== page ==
Published in KPBS On Air Magazine April 1991
What do spurting volcanic breasts, slave rape, the San Andreas fault , TV shtick and a female construction worker have in common? (Freudians and psychotropic drug-users, please disqualify yourselves from this quiz). All make an appearance at Neofest IX, Sushi Gallery’s ninth annual Festival of the New Arts.
Sushi’s founder-director Lynn Schuette and Managing Director Vicki Wolf have chosen six new works from the wild outposts of dance and performance art.
This year’s Neofest sounds as provocative as last year’s, but less political. And with the exception of one dance group, all the performers are women from New York . “”The first eight years of Neofest, we were careful about geographic distribution,” says Schuette, “and we got some San Diego work in, too. After nine years, I like to shake it up. Maybe next year, it will be all California ,” she quips. “And after that, all white men from Minnesota !”
Schuette is addicted to change. But, much to her amazement, she’s stayed with Sushi, her innovative Eighth Avenue performance and visual arts gallery, for eleven years. The painter lived and worked in the 5000 square-foot space until 1986. Then Vicki Wolf, a dance student at SDSU, signed on as typist. Her artistic vision meshed with Schuette’s, and she began to attract more dancers to Sushi.
Neofest IX, says Schuette, “opens and closes with hot dance.” The closing act, Ron Brown’s dance company, Evidence, was booked by Schuette sight-unseen. “We always take risks,” she says. “I’m willing to trust my instincts. That’s what Sushi’s all about. Sometimes you have to curate with a leap of faith.”
Schuette’s instincts have brought her national attention in the world of performance art. She was the first on the West Coast to support Karen Finley, and she featured Tim Miller and Holly Hughes early in their careers. When those three controversial performance artists had their grants revoked from the National Endowment for the Arts last summer, Schuette immediately called them up and booked them for return visits to San Diego .
Said Holly Hughes during her third visit to Sushi, last December: “Lynn Schuette is my favorite presenter. She was supporting multicultural work before it was a buzzword. Her arts organization is one of the few really class acts.”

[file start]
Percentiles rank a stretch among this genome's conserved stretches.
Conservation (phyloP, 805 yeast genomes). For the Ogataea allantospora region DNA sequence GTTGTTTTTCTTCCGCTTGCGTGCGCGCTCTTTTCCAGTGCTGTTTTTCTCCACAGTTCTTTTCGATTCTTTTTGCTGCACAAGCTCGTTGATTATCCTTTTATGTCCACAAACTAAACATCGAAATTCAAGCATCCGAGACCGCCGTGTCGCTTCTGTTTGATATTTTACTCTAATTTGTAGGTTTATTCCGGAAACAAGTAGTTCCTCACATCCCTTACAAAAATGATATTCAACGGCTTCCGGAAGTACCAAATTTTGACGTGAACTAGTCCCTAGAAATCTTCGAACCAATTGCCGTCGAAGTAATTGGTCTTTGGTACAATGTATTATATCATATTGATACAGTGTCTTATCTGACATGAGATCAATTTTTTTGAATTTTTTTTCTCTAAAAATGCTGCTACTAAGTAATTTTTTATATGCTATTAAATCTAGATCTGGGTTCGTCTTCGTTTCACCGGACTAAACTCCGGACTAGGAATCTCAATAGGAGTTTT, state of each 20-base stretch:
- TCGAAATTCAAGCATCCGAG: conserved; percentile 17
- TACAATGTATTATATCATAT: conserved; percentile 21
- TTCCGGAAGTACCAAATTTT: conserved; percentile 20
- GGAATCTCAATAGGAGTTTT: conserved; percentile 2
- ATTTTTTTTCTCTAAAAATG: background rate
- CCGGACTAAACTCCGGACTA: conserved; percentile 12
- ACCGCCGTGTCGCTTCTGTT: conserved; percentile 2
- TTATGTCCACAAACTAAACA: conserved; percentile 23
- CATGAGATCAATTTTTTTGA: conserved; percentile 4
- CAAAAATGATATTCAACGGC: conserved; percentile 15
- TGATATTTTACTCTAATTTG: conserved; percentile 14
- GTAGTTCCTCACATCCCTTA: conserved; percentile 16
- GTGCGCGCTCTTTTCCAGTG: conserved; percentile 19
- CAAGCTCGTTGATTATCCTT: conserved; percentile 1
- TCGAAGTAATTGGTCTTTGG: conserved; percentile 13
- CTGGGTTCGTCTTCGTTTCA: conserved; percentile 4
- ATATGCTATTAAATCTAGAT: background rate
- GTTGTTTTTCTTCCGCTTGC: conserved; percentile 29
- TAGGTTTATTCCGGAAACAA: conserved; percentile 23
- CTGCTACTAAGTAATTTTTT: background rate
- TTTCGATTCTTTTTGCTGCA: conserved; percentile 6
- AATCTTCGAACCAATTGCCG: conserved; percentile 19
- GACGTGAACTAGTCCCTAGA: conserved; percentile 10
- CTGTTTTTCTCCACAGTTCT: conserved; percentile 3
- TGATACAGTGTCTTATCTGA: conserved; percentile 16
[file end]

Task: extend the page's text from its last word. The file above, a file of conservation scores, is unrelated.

It isn’t easy to grow as an institution and still stay flexible within an art form that changes by the minute. But Schuette is nothing if not receptive and open-minded. A provocative photograph, excellent New York reviews and Wolf’s hearty recommendation convinced her to schedule the Ron Brown dance company for Neofest IX. The five dancers (one of whom, Terri Shipman, performed in San Diego for awhile with 3’s Company) are presenting the West Coast premiere of “Conversations in a Whisper” (May 16-18), which Wolf describes as “very athletic and physical, involving a lot of theatrics, not just movement. It deals with victimization: the dating game, rape, abortion, family matters. It has a stunning look.”
The opening Neofest dance performance is Donna Uchizono and Company, a group dedicated to “that point where the awkward becomes elegant.” In the West Coast Premiere of “San Andreas,” the faultline is invoked as a metaphor for the risk, fragility and tension of our lives.
Sandwiched in-between the dance performances are the West Coast premiere of “Sally’s Rape and “Persimmon Peel,” montages of dialogue and scenario exploring the experiences of African-American women (April 18-20, co-sponsored by the African American Museum of Fine Arts and the Centro Cultural de la Raza), and the San Diego premiere of Dancenoise’s “Full Moon Show,” a wacky barrage of movement and message, concerning the idiocies of American culture (April 25-27).
Marty Pottenger, a construction worker for 17 years, presents “The Construction Stories,” a piece which combines onstage bricklaying with a builder’s-eye view of the beauty and brutality of the physical world (May 9-11).
One festival event (May 3-4) takes place at Sherwood Auditorium in the San Diego Museum of Contemporary Art: noted performance artist Rachel Rosenthal, whose “Pangaean Dreams,” one of the highlights of last October’s Los Angeles Festival, uses images of tectonic plates to make powerful statements about coming apart and getting connected.
Once again, the backbone of Neofest’s $50,000 budget is provided by an NEA Inter-Arts grant ($9000, up $1500 from last year). The festival aim is to reach an expanded audience, while exposing San Diegans to “the range and richness of today’s dance and performance art.” In the past ten years, says Schuette, “Artists have moved away from the notion of art for art’s sake. They want to communicate with the audience.” It’s a lot easier in an intimate space like Sushi, and with an audience that performance artists consider to be one of the warmest and most supportive in the country.
“Neofest IX runs from April 11-May 18. For information, call 235-8466.”
©1991 Patté Productions Inc.